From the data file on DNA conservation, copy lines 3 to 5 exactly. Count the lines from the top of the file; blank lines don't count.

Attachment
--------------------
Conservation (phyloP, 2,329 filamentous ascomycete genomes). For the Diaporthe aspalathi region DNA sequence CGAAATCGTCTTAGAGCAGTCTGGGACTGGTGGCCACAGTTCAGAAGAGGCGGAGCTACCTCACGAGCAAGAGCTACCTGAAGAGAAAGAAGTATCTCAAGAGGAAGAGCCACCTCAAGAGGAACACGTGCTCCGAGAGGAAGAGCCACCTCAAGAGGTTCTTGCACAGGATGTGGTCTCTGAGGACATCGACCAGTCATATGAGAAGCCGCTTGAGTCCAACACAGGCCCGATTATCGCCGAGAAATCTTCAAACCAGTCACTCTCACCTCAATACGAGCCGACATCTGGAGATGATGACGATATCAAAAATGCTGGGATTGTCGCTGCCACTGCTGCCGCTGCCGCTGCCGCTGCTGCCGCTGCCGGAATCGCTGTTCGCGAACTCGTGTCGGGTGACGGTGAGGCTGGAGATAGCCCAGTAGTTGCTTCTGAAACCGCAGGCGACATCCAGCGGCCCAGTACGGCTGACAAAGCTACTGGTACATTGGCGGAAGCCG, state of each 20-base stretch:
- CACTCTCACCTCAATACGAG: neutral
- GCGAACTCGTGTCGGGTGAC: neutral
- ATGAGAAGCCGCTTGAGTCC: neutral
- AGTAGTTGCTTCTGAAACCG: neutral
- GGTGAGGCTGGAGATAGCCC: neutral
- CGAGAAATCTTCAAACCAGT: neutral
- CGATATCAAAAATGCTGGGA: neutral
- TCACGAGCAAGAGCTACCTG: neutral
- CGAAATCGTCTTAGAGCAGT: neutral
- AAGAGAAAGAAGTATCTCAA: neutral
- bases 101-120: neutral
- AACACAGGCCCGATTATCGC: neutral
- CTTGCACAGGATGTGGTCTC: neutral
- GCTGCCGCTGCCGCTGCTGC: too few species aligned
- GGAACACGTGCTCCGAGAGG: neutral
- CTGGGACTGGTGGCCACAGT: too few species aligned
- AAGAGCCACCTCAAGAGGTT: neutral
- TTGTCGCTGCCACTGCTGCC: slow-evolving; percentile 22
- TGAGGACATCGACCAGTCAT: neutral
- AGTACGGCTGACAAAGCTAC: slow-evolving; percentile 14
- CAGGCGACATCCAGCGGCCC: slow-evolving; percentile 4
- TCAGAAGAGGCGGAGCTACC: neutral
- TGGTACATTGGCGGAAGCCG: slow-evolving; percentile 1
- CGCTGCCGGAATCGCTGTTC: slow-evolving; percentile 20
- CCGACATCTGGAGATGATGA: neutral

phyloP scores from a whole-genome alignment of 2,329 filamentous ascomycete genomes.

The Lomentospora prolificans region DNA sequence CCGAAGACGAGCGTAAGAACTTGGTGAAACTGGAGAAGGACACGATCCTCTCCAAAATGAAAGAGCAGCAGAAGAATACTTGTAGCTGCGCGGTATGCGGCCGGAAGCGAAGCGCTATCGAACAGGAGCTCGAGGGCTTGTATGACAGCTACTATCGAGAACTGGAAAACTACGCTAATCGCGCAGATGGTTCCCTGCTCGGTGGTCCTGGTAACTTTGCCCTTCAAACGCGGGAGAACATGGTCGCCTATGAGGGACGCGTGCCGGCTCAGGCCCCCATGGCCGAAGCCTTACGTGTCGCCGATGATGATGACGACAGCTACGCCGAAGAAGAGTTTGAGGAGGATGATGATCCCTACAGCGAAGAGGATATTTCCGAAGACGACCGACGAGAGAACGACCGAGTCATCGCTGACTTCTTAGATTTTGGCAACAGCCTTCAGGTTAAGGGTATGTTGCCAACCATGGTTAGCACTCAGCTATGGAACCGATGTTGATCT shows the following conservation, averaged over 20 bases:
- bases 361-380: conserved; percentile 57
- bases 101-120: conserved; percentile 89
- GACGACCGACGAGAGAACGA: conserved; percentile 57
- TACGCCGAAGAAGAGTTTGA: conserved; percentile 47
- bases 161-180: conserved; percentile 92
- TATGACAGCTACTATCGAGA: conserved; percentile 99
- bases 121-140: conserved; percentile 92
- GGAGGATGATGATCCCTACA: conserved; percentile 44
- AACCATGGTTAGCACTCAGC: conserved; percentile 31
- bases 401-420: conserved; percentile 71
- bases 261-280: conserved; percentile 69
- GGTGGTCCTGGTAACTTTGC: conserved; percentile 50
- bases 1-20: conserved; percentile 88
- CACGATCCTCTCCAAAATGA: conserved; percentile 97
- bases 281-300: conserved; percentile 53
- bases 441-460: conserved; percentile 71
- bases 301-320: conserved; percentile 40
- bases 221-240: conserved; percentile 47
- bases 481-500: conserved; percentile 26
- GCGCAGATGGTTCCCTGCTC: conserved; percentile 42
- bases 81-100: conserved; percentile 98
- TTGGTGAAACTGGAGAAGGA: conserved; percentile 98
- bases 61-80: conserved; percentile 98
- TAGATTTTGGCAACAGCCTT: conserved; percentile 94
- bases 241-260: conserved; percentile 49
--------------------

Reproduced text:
- GCGAACTCGTGTCGGGTGAC: neutral
- ATGAGAAGCCGCTTGAGTCC: neutral
- AGTAGTTGCTTCTGAAACCG: neutral